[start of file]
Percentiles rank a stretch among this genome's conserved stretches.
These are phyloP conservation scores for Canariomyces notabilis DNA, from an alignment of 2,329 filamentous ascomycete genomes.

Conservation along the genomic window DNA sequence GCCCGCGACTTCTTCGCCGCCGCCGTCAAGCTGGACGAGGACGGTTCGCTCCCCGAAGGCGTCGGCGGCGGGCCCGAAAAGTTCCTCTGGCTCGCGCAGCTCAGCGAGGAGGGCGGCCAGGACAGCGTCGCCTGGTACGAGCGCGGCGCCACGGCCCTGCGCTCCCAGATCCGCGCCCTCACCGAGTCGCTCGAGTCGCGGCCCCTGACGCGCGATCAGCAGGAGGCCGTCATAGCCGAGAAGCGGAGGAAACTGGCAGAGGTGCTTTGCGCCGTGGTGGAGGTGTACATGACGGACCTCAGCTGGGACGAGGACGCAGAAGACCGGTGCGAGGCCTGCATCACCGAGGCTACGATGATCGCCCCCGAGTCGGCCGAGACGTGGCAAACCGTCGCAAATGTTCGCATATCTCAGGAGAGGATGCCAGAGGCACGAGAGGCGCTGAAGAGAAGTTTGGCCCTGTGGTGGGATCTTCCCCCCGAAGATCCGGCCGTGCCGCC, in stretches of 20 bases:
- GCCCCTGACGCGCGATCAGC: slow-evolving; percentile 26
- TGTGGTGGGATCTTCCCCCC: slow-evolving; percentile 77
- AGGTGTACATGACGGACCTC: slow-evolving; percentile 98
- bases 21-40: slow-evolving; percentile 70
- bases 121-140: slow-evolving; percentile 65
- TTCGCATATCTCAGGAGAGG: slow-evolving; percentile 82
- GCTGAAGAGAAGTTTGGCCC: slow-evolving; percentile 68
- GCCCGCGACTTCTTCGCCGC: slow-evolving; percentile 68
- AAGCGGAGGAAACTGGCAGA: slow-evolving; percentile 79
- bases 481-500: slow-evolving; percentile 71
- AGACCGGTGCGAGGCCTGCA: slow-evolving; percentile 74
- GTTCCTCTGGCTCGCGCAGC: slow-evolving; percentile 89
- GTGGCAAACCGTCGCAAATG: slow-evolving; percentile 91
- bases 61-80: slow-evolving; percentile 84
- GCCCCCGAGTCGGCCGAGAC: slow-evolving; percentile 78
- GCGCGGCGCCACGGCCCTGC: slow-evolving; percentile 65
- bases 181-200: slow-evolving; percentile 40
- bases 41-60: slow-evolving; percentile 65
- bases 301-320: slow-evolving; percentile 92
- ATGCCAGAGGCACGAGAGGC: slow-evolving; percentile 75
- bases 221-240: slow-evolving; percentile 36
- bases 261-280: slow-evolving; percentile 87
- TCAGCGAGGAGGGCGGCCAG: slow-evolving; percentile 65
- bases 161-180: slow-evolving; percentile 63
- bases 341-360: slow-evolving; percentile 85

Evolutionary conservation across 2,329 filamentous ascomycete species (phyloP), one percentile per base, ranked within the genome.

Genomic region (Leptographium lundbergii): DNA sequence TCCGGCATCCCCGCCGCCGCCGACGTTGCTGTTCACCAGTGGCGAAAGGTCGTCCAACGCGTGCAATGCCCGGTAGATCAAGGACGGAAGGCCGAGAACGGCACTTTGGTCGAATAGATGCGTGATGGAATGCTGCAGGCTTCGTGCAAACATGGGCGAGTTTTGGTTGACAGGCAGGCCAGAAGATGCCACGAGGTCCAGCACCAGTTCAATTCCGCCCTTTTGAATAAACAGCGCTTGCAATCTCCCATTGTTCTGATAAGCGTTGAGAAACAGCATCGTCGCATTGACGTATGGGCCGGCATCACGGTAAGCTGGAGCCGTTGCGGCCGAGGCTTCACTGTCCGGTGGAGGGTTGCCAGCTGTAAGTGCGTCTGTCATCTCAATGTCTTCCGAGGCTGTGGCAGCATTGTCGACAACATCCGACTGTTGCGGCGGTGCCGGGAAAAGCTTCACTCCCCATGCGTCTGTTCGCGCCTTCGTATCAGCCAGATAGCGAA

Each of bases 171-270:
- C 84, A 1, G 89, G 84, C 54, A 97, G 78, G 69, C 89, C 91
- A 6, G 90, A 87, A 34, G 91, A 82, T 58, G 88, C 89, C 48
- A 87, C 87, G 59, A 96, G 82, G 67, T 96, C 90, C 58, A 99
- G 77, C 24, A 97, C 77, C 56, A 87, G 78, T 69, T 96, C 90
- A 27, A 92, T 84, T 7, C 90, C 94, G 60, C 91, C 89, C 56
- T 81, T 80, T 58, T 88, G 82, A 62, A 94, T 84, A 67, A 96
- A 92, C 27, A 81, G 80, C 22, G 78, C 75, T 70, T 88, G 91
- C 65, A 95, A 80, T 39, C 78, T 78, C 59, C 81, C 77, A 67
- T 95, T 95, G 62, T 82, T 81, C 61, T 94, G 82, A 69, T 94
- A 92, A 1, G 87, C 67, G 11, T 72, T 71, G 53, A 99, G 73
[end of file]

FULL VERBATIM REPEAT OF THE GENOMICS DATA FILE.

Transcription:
Percentiles rank a stretch among this genome's conserved stretches.
These are phyloP conservation scores for Canariomyces notabilis DNA, from an alignment of 2,329 filamentous ascomycete genomes.

Conservation along the genomic window DNA sequence GCCCGCGACTTCTTCGCCGCCGCCGTCAAGCTGGACGAGGACGGTTCGCTCCCCGAAGGCGTCGGCGGCGGGCCCGAAAAGTTCCTCTGGCTCGCGCAGCTCAGCGAGGAGGGCGGCCAGGACAGCGTCGCCTGGTACGAGCGCGGCGCCACGGCCCTGCGCTCCCAGATCCGCGCCCTCACCGAGTCGCTCGAGTCGCGGCCCCTGACGCGCGATCAGCAGGAGGCCGTCATAGCCGAGAAGCGGAGGAAACTGGCAGAGGTGCTTTGCGCCGTGGTGGAGGTGTACATGACGGACCTCAGCTGGGACGAGGACGCAGAAGACCGGTGCGAGGCCTGCATCACCGAGGCTACGATGATCGCCCCCGAGTCGGCCGAGACGTGGCAAACCGTCGCAAATGTTCGCATATCTCAGGAGAGGATGCCAGAGGCACGAGAGGCGCTGAAGAGAAGTTTGGCCCTGTGGTGGGATCTTCCCCCCGAAGATCCGGCCGTGCCGCC, in stretches of 20 bases:
- GCCCCTGACGCGCGATCAGC: slow-evolving; percentile 26
- TGTGGTGGGATCTTCCCCCC: slow-evolving; percentile 77
- AGGTGTACATGACGGACCTC: slow-evolving; percentile 98
- bases 21-40: slow-evolving; percentile 70
- bases 121-140: slow-evolving; percentile 65
- TTCGCATATCTCAGGAGAGG: slow-evolving; percentile 82
- GCTGAAGAGAAGTTTGGCCC: slow-evolving; percentile 68
- GCCCGCGACTTCTTCGCCGC: slow-evolving; percentile 68
- AAGCGGAGGAAACTGGCAGA: slow-evolving; percentile 79
- bases 481-500: slow-evolving; percentile 71
- AGACCGGTGCGAGGCCTGCA: slow-evolving; percentile 74
- GTTCCTCTGGCTCGCGCAGC: slow-evolving; percentile 89
- GTGGCAAACCGTCGCAAATG: slow-evolving; percentile 91
- bases 61-80: slow-evolving; percentile 84
- GCCCCCGAGTCGGCCGAGAC: slow-evolving; percentile 78
- GCGCGGCGCCACGGCCCTGC: slow-evolving; percentile 65
- bases 181-200: slow-evolving; percentile 40
- bases 41-60: slow-evolving; percentile 65
- bases 301-320: slow-evolving; percentile 92
- ATGCCAGAGGCACGAGAGGC: slow-evolving; percentile 75
- bases 221-240: slow-evolving; percentile 36
- bases 261-280: slow-evolving; percentile 87
- TCAGCGAGGAGGGCGGCCAG: slow-evolving; percentile 65
- bases 161-180: slow-evolving; percentile 63
- bases 341-360: slow-evolving; percentile 85

Evolutionary conservation across 2,329 filamentous ascomycete species (phyloP), one percentile per base, ranked within the genome.

Genomic region (Leptographium lundbergii): DNA sequence TCCGGCATCCCCGCCGCCGCCGACGTTGCTGTTCACCAGTGGCGAAAGGTCGTCCAACGCGTGCAATGCCCGGTAGATCAAGGACGGAAGGCCGAGAACGGCACTTTGGTCGAATAGATGCGTGATGGAATGCTGCAGGCTTCGTGCAAACATGGGCGAGTTTTGGTTGACAGGCAGGCCAGAAGATGCCACGAGGTCCAGCACCAGTTCAATTCCGCCCTTTTGAATAAACAGCGCTTGCAATCTCCCATTGTTCTGATAAGCGTTGAGAAACAGCATCGTCGCATTGACGTATGGGCCGGCATCACGGTAAGCTGGAGCCGTTGCGGCCGAGGCTTCACTGTCCGGTGGAGGGTTGCCAGCTGTAAGTGCGTCTGTCATCTCAATGTCTTCCGAGGCTGTGGCAGCATTGTCGACAACATCCGACTGTTGCGGCGGTGCCGGGAAAAGCTTCACTCCCCATGCGTCTGTTCGCGCCTTCGTATCAGCCAGATAGCGAA

Each of bases 171-270:
- C 84, A 1, G 89, G 84, C 54, A 97, G 78, G 69, C 89, C 91
- A 6, G 90, A 87, A 34, G 91, A 82, T 58, G 88, C 89, C 48
- A 87, C 87, G 59, A 96, G 82, G 67, T 96, C 90, C 58, A 99
- G 77, C 24, A 97, C 77, C 56, A 87, G 78, T 69, T 96, C 90
- A 27, A 92, T 84, T 7, C 90, C 94, G 60, C 91, C 89, C 56
- T 81, T 80, T 58, T 88, G 82, A 62, A 94, T 84, A 67, A 96
- A 92, C 27, A 81, G 80, C 22, G 78, C 75, T 70, T 88, G 91
- C 65, A 95, A 80, T 39, C 78, T 78, C 59, C 81, C 77, A 67
- T 95, T 95, G 62, T 82, T 81, C 61, T 94, G 82, A 69, T 94
- A 92, A 1, G 87, C 67, G 11, T 72, T 71, G 53, A 99, G 73